MARTINSBURG - For the 60th year, youth and adults will showcase their agricultural achievements at this week's Morrisons Cove Dairy Show.
The show, running Monday through Saturday at The Park at Morrisons Cove, will have activities for everyone, Dairy Show Association Secretary Thomas Ritchey said. It will include baked goods and vegetables and ice cream eating and pedal tractor pull contests in addition to the different divisions of dairy show judging.
"We should have a good show again this year," Ritchey said.
Mirror photo by Patrick Waksmunski
Caleb McGee of Clearfield cleans up the ear tab on Nessie, a fall calf, in preparation of the 2009 Morrisons Cove Dairy Show junior showmanship contest.
There are 275 animals signed up so far, Ritchey said, adding that's down slightly but "probably par for the course this year."
Dairy Show Board Member Vickie Roudabush said the smaller show will still be a good representation of the strong dairy industry in the Cove area.
"If you can do well at the Morrisons Cove show, you can usually go on and do really well at any of the shows," Roudabush said, noting that in the past, many of the award-winning cattle locally make it to state and national-level shows, as well.
Schedule of events
The 60th Morrisons Cove Dairy Show will take place Monday through Friday at the Park at Morrisons Cove in Martinsburg:
Monday: Junior showmanship contest 7 p.m.
Tuesday: Blair/Bedford 4-H/FFA junior dairy show 8:30 a.m.; ice cream eating contest and milk drinking contest 7:30 p.m.; youth dairy judging contest 9 p.m.
Wednesday: Open colored breeds show 8:30 a.m.; pie and ice cream festival and pedal tractor pull for children 7 p.m.
Thursday: Open red/white and Holstein shows 8:30 a.m.
Friday: Southwest district junior dairy show 8:30 a.m.
Saturday: Open horse show 9 a.m.
In honor of the 60th anniversary celebration, all dairy exhibitors will be given a commemorative mug and other items sponsored by Clearfield Bank & Trust Co.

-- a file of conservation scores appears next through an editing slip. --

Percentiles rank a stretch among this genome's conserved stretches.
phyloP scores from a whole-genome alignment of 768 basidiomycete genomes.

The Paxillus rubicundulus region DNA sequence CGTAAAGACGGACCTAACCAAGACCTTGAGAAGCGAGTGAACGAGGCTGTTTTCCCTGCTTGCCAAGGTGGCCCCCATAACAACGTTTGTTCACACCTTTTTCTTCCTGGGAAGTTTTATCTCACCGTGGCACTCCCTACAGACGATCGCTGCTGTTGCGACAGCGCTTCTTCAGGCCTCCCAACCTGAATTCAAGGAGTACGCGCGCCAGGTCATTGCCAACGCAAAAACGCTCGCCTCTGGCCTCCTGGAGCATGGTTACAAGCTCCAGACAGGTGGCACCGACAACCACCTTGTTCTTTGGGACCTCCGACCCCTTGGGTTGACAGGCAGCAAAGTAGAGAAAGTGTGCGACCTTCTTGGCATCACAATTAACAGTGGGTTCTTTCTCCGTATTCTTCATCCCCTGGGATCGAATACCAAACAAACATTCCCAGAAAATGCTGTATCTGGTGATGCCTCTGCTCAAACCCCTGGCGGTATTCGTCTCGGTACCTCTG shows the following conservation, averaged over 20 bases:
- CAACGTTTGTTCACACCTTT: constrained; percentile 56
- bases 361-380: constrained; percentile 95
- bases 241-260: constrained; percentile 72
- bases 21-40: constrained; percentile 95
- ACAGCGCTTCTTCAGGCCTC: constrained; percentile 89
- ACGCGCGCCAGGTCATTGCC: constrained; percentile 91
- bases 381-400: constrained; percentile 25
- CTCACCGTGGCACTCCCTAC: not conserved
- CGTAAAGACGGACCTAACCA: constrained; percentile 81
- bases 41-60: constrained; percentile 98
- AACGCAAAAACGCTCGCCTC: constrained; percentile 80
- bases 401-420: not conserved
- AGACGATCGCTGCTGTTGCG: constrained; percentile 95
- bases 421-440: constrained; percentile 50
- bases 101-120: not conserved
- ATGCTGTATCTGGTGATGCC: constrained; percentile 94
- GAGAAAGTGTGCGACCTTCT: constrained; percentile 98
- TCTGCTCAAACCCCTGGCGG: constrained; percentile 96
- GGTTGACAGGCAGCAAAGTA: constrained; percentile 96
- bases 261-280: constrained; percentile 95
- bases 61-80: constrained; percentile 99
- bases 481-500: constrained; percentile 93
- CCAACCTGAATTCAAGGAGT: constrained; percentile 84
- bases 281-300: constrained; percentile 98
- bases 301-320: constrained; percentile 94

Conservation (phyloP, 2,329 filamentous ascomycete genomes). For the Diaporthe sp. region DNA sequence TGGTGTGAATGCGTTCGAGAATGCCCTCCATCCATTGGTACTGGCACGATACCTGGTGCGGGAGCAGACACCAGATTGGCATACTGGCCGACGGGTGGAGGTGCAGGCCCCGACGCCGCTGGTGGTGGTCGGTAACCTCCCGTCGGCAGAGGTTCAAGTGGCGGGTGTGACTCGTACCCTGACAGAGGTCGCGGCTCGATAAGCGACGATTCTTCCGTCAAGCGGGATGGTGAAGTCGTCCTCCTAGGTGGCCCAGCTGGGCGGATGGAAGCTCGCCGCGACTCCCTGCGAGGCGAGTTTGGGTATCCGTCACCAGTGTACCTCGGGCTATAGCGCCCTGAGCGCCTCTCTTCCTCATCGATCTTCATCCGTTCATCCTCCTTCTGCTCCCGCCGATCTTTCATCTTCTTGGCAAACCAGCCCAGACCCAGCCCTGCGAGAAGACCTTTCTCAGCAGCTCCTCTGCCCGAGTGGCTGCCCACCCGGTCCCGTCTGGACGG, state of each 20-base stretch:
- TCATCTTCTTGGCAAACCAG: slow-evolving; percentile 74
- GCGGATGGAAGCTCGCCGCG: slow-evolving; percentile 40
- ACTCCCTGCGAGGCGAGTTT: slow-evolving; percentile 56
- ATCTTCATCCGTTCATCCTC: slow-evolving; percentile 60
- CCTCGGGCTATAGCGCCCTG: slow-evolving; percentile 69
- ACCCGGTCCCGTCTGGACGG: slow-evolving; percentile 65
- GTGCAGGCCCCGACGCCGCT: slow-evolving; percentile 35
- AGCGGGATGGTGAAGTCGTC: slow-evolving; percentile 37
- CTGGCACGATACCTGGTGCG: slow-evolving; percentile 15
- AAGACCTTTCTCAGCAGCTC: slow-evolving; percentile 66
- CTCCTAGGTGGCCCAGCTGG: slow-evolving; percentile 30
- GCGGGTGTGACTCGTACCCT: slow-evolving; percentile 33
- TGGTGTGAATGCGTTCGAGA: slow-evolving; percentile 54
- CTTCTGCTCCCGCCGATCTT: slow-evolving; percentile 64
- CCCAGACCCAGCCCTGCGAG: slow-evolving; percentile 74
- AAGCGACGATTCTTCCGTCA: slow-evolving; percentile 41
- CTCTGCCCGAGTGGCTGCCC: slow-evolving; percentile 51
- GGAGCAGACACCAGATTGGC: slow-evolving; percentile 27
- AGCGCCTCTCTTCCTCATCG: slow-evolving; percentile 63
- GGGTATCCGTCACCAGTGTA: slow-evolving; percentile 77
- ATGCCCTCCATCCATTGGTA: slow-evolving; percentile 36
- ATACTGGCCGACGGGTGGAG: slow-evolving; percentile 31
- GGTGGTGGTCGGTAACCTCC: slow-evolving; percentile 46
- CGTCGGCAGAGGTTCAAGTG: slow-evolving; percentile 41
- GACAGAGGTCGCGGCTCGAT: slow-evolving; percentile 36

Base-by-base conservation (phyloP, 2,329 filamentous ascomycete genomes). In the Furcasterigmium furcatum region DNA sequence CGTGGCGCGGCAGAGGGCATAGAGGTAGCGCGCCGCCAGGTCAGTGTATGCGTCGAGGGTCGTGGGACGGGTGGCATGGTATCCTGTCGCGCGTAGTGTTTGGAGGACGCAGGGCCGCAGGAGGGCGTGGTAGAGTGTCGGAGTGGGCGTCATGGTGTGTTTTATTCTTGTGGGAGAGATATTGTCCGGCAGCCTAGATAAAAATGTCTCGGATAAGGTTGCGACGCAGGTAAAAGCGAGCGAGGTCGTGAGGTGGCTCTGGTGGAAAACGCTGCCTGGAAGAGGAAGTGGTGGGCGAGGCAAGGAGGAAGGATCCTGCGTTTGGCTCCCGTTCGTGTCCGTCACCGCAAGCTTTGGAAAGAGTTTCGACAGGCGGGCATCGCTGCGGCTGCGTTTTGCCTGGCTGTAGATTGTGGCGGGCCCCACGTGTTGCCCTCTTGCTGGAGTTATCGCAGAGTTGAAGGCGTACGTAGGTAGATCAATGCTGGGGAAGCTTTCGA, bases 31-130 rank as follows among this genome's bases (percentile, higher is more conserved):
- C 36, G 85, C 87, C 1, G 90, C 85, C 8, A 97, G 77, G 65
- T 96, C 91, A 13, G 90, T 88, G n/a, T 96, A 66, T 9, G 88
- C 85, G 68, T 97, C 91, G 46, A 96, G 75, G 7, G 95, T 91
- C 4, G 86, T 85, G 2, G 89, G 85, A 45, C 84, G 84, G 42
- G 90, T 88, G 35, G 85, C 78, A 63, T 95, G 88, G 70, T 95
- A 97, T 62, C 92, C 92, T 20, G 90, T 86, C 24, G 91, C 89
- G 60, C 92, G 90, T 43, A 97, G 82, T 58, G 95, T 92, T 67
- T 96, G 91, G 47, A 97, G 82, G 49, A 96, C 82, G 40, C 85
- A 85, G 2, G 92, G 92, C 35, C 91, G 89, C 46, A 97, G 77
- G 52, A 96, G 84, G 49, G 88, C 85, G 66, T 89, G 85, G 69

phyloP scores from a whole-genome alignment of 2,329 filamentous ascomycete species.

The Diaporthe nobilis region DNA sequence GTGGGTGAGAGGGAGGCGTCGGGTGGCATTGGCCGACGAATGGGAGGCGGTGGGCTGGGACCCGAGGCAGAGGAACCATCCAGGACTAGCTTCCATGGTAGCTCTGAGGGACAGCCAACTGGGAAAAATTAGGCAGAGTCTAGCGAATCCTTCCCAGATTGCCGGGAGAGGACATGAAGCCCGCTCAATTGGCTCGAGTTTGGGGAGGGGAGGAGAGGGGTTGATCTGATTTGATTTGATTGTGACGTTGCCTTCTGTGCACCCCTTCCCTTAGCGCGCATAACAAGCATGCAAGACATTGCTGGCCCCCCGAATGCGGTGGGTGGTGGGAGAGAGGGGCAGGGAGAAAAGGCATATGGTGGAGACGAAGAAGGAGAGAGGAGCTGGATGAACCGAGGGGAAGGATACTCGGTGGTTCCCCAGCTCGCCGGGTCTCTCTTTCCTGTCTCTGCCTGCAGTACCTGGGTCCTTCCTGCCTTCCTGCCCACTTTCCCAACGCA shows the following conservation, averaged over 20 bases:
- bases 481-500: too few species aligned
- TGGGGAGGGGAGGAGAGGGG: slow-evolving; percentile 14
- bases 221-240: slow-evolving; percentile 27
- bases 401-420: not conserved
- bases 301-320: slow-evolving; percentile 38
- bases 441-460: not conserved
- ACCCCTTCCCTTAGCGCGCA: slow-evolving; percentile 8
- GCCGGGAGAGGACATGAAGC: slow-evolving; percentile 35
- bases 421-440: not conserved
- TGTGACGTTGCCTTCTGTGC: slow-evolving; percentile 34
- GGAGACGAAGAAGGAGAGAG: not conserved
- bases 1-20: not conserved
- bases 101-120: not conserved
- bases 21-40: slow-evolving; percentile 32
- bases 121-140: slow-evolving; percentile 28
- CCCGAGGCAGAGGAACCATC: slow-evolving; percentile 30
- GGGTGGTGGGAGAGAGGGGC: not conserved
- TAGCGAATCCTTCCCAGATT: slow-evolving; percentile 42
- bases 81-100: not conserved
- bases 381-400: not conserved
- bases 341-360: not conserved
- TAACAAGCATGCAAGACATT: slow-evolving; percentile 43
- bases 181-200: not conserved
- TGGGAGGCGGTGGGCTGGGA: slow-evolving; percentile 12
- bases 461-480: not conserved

Tuesday's events will include an ice cream eating contest with a two-person team, one of whom is blindfolded, feeding the other person. "It gets pretty funny," Roudabush said.
A milk drinking contest also will take place Tuesday evening, with four people drinking milk in different ways; a regular carton, with a straw, using a spoon and through a baby bottle or sippie cup.
Wednesday night's pie and ice cream social fundraiser typically brings out several hundred people, Roudabush said.
"It always amazes us how long the line gets," she said.
Recent years have seen "fairly stable attendance," Ritchey said, with a good mix of local and out-of-area attendees.
The event, which costs about $25,000 to run, will be hit hard by cuts in state funding, effecting future years more so than this year, Ritchey said.
Last year, the show received only 65 percent of what it was typically given, and that amount looks to decrease even further this year. Premium payments alone cost more than $10,000, Ritchey said.
"This year, we'll be OK," Ritchey said. "Next year will be a real struggle. We will definitely have to be creative next year. Cuts in funding are definitely catching up on us."
One of the changes in future years could be doing away with district shows for 4-H members, Roudabush said.
"That will change some of the dynamics of our show," she said. "A lot of it depends on the money."
On Saturday, the dairy show association will sponsor a 4-H and open horse show beginning at 9 a.m. Most dairy show competitions begin at 8:30 a.m. daily, with Monday's junior showmanship contest taking place at 7 p.m. Monday.
Mirror Staff Writer Wendy Zook is at 946-7520.